Related: 5 Steps to Prevent Mortgage Default When You Lose Your Job
Further: Chapter 7 vs 13 Which One Makes Sense For You?
If you own a home and you're current on your mortgage payments, you'll probably be able to keep it whether you file a Chapter 7 or a Chapter 13 bankruptcy. Read on to learn about the requirements under each chapter.
Keeping Your Home in Chapter 7 Bankruptcy
Chapter 7 cases are often more attractive because they’re quicker, easier, and get you on the road to financial stability sooner because you don’t pay into a three- to five-year repayment plan. You’ll be able to keep your house as long as you meet the following criteria:
You’re current on your house payments.
You can protect all of your home equity with a bankruptcy exemption.
You’ll be able to continue making your payments in the future.
Chapter 7 bankruptcy does have some limits as a tool for managing mortgage debt, however. It won’t help you catch up past due payments, and it might be difficult to protect the house if you have a lot of equity in it (the bankruptcy trustee will sell it and use the nonexempt equity to pay other creditors, such as back taxes, credit card balances and personal loans).
Chapter 13 bankruptcy can be a better choice to address both those issues so you can keep the home. Chapter 13 might also give you the opportunity to get rid of second or third mortgages.
Chapter 13 Bankruptcy and Past-Due Mortgage Payments
If you’re behind on your mortgage payments and you want to keep the house, Chapter 13 bankruptcy provides a mechanism for helping you get caught up—something that Chapter 7 bankruptcy cannot do. In Chapter 13 bankruptcy, you propose a payment plan that will allow you to pay your creditors over three to five years. You can treat your mortgage arrearage as a separate debt and add it to your payment plan.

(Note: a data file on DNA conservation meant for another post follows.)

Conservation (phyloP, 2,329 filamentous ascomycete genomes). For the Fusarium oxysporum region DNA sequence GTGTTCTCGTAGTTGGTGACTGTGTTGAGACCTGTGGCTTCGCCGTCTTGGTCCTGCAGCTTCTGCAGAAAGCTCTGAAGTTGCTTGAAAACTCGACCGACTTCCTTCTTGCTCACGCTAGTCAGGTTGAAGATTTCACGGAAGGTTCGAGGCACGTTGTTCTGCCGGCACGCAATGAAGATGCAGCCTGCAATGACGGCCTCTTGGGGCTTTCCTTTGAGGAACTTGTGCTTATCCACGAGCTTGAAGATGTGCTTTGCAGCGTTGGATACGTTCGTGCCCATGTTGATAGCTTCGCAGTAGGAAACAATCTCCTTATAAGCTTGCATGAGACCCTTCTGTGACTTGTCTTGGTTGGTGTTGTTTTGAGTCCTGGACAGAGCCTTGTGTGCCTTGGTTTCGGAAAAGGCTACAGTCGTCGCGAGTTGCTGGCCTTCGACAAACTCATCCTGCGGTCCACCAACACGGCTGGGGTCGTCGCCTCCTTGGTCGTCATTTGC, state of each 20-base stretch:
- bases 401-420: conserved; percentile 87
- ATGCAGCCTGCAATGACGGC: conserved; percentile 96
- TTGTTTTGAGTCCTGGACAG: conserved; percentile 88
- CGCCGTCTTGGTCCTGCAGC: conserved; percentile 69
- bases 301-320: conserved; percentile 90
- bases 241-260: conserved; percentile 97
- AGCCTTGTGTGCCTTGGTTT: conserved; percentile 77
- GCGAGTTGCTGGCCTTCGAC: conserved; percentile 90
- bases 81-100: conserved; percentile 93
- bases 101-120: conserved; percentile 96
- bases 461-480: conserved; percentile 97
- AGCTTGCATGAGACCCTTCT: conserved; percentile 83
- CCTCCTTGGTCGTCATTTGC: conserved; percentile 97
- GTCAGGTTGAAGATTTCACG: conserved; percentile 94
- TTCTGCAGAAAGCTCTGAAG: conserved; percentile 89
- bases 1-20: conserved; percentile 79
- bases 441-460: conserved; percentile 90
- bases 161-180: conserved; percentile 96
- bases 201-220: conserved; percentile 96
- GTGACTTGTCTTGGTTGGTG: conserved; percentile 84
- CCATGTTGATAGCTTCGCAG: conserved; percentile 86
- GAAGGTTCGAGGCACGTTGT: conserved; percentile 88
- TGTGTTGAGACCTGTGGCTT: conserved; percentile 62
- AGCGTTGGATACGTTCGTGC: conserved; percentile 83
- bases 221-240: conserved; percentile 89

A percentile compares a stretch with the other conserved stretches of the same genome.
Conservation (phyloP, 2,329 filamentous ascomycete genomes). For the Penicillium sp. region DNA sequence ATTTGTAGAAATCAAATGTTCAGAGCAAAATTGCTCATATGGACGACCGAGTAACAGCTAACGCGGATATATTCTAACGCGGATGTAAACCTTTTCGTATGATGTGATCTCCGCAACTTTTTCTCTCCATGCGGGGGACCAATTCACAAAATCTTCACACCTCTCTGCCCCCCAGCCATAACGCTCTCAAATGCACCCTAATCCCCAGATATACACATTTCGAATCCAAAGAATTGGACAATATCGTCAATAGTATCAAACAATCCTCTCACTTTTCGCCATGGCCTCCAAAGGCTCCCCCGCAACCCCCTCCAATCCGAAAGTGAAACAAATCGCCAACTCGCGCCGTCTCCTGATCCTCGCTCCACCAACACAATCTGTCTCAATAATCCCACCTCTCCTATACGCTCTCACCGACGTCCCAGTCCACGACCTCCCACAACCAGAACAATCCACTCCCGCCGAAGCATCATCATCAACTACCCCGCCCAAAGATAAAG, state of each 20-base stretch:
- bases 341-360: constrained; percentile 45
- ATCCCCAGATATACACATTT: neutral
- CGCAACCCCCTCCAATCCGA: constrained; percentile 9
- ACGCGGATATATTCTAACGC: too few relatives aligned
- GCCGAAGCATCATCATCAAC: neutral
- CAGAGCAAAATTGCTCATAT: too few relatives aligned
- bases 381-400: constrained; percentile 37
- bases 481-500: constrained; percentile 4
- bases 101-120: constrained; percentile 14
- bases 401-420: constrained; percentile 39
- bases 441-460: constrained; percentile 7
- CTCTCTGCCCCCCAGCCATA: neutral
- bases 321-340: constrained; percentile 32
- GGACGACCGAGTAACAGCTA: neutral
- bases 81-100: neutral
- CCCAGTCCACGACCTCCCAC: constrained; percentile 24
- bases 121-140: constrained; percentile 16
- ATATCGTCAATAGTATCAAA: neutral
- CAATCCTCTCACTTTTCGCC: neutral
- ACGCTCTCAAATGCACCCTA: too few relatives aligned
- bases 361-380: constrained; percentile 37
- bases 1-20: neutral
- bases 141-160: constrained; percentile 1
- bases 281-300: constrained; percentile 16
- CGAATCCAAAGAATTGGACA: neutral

Using the Chapter 13 plan to catch up your arrearages will only work if you have the income to make both your regular monthly mortgage payment and your plan payment while you’re in bankruptcy. Your mortgage creditor can’t take any action to foreclose the mortgage as long as you’re paying your house and plan payments on time and otherwise keeping to the terms of your mortgage, like ensuring that you have homeowners insurance in place.
Protecting Your Home Equity with a Chapter 13 Bankruptcy
In a bankruptcy case, you can often protect an asset by claiming a bankruptcy exemption for it. Each state has its own list of exemptions. The types of property and the amount of value you can protect vary widely. Only a few states allow you to keep all of your home equity when you file bankruptcy. In most states, the maximum you can exempt is much lower.
In a Chapter 7 case, if the exemption isn’t enough to cover the entire amount of your equity, the court-appointed trustee could sell it and use the proceeds above your exemption amount to pay off some of your unsecured debt, like credit cards and medical bills.
Chapter 13 bankruptcy works differently. You won’t be forced to give up any property. Instead, you’ll pay out the nonexempt portion of the equity over the course of your plan. Of course, if you have significant nonexempt equity, this could get expensive. You’ll have to demonstrate that you have enough income to pay all amounts required in your plan.
Example. You have $50,000 in equity in your house but the maximum amount you can exempt is $30,000. You'll have to structure your Chapter 13 payment plan so that your unsecured creditors will receive at least $20,000 over the life of the plan. That amount is in addition to any other debts your plan payment must cover, like mortgage arrearages, car payments, past due child support, or back taxes.
Using Chapter 13 Bankruptcy to Remove Junior Liens
As mentioned above, if you have a second or other junior lien on your homestead, you might be able to get rid of it through a process called “lien stripping.” This is only available in a Chapter 13 case, and ONLY when your property is worth less than the balance of the primary loan.
To strip the lien, you'll have to file a motion in the bankruptcy court and present evidence on the value of the property and the mortgage loan balances. If the court voids the junior lien, the debt you owe to that creditor will be treated in the Chapter 13 case as if it were unsecured. Any remaining balance will get wiped out with other qualifying unsecured debt at the end of the case.